Grilled Mac and Cheese

Big on cheese flavor and lightly smokey, this creamy, dreamy grilled mac and cheese is the only show-stopper you need for your next cookout. With an easy no-roux-needed cheese sauce, you’ll save on indoor cook time and get right to the grilling.

grilled mac and cheese

Why grill mac and cheese?

Let’s face it, a big family-sized pan of ooey gooey mac and cheese is what barbecue side dish dreams are made of. But who wants to slave all day inside when all the action is happening outdoors by the grill? Making grilled mac and cheese instead of a traditional stovetop or oven method lets your stove stay off and your house stay cool. Plus, with our grilled technique, you’ll be able to whip this up days in advance of your cookout leaving precious time to be better spent with family and friends.

How to choose your cheese(s)

When it comes to cheese, it will ultimately depend on your personal preferences (and maybe even what you have lying around in the cheese drawer), but here are our tips for choosing the perfect blend of cheeses:

  • Add at least one cheese for deep flavor– gouda, cheddar, brie, and even bleu if you’re feeling funky.
  • Use at least one cheese for ultra meltiness– American, mozzarella, jack, or that tried-and-true block of Velveeta.

This variation of mac and cheese uses medium white cheddar and smoked gouda for flavor, and American and Velveeta for melt and creaminess.

grilled mac and cheese

To shred or not to shred?

Shred, baby! It’s essential for any mac and cheese recipe that you buy blocks of cheese and take the time to shred them yourself. Pre-shredded cheese can include anti-clumping agents that can cause your cheese sauce to “break.” This is when the oils separate from the milk solids in the cheese and can cause your sauce to look and feel grainy. To make all this shredding a little easier, pop your whole cheeses in the freezer for about 10 minutes. This will firm up the cheese for you before shredding on a box grater.

How to grill mac and cheese

Assembling grilled mac and cheese can be broken up into 4 simple steps: cooking the pasta, shredding and combining the cheeses, mixing the no-roux sauce, and finally, layering it all up. These steps can also be done in 3-4 days in advance of when you plan to grill your mac and cheese.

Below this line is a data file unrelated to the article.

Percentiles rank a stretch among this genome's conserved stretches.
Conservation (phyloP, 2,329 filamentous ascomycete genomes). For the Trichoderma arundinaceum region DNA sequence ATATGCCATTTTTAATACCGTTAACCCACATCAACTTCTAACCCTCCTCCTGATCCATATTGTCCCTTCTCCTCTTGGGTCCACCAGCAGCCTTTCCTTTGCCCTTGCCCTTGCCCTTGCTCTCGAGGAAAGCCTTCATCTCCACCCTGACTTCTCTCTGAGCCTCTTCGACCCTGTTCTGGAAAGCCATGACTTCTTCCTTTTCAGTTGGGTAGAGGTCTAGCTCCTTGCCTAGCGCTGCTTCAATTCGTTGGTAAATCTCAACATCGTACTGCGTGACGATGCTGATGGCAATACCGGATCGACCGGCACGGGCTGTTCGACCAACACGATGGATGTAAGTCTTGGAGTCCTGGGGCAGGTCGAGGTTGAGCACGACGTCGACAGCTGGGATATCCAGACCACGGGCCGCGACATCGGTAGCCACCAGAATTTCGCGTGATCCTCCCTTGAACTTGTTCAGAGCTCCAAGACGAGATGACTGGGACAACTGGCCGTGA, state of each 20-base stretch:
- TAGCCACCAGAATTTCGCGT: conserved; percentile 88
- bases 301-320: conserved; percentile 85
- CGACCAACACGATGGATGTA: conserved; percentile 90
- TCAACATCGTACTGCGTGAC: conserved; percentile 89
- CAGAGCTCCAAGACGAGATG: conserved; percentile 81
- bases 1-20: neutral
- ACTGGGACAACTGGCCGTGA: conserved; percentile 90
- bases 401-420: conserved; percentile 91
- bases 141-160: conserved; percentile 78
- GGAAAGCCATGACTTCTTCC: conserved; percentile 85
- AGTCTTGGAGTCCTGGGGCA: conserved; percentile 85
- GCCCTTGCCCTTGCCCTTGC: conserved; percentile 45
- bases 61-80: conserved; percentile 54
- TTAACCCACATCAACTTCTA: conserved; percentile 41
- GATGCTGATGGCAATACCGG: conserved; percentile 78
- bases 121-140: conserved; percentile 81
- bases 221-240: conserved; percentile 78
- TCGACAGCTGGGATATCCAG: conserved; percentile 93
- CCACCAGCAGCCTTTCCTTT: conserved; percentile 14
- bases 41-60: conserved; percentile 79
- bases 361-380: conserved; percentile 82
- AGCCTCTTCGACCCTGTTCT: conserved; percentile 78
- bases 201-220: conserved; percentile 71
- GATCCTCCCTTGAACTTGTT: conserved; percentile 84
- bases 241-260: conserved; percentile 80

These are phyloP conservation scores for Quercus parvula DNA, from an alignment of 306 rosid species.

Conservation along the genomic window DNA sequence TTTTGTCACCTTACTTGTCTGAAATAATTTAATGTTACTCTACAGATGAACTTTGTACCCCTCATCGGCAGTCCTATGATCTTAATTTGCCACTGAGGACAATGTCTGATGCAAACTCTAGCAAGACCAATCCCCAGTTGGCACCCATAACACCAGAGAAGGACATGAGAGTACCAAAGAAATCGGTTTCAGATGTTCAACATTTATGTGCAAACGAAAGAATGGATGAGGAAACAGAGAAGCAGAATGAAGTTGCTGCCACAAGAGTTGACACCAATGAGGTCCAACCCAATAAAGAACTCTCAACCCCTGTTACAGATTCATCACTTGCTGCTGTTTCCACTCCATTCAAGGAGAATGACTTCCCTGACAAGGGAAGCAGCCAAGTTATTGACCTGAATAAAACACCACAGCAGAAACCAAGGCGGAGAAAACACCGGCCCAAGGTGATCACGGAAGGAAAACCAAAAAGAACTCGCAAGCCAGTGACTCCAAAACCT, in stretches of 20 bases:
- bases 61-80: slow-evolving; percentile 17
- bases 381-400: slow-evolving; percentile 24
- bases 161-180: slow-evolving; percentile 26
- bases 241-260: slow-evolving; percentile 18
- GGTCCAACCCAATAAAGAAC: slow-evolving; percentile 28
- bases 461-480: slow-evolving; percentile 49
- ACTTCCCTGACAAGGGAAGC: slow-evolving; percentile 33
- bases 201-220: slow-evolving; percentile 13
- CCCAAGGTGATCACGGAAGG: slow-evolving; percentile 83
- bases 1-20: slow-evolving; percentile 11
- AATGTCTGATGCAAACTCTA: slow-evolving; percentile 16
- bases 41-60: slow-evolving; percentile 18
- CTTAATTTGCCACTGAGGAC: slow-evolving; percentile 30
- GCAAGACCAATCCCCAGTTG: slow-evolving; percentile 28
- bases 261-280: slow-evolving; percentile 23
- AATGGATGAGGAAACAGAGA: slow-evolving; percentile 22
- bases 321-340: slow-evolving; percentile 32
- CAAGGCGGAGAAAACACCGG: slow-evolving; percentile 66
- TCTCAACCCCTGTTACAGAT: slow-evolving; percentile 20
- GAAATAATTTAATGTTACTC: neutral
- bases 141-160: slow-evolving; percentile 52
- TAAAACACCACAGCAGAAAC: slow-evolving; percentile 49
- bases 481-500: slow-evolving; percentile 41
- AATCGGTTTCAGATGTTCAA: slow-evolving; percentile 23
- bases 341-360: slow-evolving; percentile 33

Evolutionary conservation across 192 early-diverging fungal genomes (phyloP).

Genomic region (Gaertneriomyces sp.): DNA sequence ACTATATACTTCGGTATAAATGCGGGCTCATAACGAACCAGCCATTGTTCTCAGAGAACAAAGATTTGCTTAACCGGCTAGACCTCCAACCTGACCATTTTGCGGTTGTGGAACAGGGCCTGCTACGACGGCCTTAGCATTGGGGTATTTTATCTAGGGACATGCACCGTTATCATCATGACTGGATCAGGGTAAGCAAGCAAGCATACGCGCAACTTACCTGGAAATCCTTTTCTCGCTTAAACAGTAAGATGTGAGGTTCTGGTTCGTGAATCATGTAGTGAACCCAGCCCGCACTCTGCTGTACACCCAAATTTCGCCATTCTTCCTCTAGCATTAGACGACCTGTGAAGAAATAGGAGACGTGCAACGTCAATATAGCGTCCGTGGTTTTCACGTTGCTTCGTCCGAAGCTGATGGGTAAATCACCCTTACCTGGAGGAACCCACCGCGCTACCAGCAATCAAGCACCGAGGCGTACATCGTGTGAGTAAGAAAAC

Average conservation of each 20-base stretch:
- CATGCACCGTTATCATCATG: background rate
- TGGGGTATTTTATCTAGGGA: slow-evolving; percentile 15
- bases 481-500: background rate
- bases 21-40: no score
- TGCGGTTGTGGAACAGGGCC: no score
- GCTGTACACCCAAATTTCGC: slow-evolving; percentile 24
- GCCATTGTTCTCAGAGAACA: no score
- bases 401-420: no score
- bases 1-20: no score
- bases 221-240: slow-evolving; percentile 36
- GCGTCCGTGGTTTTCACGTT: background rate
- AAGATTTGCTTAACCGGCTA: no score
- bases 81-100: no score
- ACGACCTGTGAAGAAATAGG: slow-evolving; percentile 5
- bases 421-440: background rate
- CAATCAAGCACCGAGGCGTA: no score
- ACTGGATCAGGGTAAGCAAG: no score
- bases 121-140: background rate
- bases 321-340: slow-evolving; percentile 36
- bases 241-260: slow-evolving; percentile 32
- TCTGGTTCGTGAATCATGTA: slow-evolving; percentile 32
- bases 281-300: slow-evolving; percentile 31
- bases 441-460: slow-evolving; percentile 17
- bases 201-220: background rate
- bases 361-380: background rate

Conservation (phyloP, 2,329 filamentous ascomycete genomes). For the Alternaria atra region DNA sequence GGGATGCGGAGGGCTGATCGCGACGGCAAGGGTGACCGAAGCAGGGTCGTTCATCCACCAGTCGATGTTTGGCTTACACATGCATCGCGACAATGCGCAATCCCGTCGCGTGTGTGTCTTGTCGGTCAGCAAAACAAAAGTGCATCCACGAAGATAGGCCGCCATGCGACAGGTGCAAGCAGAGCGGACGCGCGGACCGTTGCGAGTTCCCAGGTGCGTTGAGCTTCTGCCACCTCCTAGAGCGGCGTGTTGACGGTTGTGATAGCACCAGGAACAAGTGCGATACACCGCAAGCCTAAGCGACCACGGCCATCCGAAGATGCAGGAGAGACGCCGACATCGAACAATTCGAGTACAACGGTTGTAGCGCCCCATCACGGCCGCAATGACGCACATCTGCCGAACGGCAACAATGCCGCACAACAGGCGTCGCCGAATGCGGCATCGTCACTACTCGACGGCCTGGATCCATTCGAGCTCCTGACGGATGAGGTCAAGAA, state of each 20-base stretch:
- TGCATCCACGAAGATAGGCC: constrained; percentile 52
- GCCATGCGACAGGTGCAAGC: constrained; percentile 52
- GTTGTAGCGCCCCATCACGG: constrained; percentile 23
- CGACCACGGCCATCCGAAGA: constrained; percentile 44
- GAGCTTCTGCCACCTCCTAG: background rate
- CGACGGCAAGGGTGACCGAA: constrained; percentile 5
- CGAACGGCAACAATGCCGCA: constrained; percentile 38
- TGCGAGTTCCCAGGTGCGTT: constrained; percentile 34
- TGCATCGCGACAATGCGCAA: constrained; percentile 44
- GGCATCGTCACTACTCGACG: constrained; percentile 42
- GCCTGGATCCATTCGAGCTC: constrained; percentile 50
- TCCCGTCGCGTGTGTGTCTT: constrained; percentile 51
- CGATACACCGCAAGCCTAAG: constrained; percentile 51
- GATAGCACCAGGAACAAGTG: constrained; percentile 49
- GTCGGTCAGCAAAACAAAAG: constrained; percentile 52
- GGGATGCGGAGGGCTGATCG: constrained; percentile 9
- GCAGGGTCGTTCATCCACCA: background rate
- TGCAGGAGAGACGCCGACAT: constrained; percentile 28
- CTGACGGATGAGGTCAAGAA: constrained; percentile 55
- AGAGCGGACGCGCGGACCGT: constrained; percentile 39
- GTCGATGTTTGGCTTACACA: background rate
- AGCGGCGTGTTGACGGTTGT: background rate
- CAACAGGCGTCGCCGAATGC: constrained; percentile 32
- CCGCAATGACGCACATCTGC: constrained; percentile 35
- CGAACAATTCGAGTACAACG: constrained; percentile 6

Instead of a traditional roux method, which is cooking butter and flour on the stove before whisking in milk, this method of sauce does not need to be precooked. Evaporated milk combined with eggs, spices, and a touch of cornstarch is poured over the cooked pasta and shredded cheese, and the sauce self-forms while grilling. This method is great because it not only allows you to assemble your grilled mac and cheese in advance but also helps save you from the risk of a broken cheese sauce!

Goes Perfectly With

  • Grilled Rack of Lamb
  • Peach Burrata Salad
  • Grilled Edamame
  • Smoked Jalapeno Poppers
  • Mexican Street Corn Pasta Salad
  • Peach Cobbler

Grilled Mac and Cheese

Tyler Anastasio PrintServings: 6servingsPrep Time: 15minsCook Time: 1hr20minsTotal Time: 1hr35minsDifficulty: IntermediateBig on cheese flavor and lightly smokey, this grilled mac and cheese uses an easy no-roux cheese sauce that couldn’t be easier or creamier.


  • 1/2lb.elbow pasta
  • 6ozmedium white cheddar
  • 5ozsmoked gouda
  • 5ozAmerican cheese, Velveeta, or combination of both
  • 1tablespoonbutter

No roux milk sauce

  • 2 1/4cupsevaporated milk (1 and 1/2 12-ounce cans)
  • 1large egg
  • 1teaspoonkosher salt
  • 1/4teaspoongarlic powder
  • 1/4teaspoonwhite pepper
  • 1/4 teaspoonsmoked paprika
  • 2teaspoonscornstarch


Prepare the pasta and cheese

  • Bring a large pot of water to boil and salt liberally with kosher salt. Add the 1/2 lb. of elbow pasta and stir to prevent from sticking. Boil pasta for 2 minutes less than the minimum suggested cook time according to the package instructions. Drain the pasta and rinse under cold water to stop the cooking process.*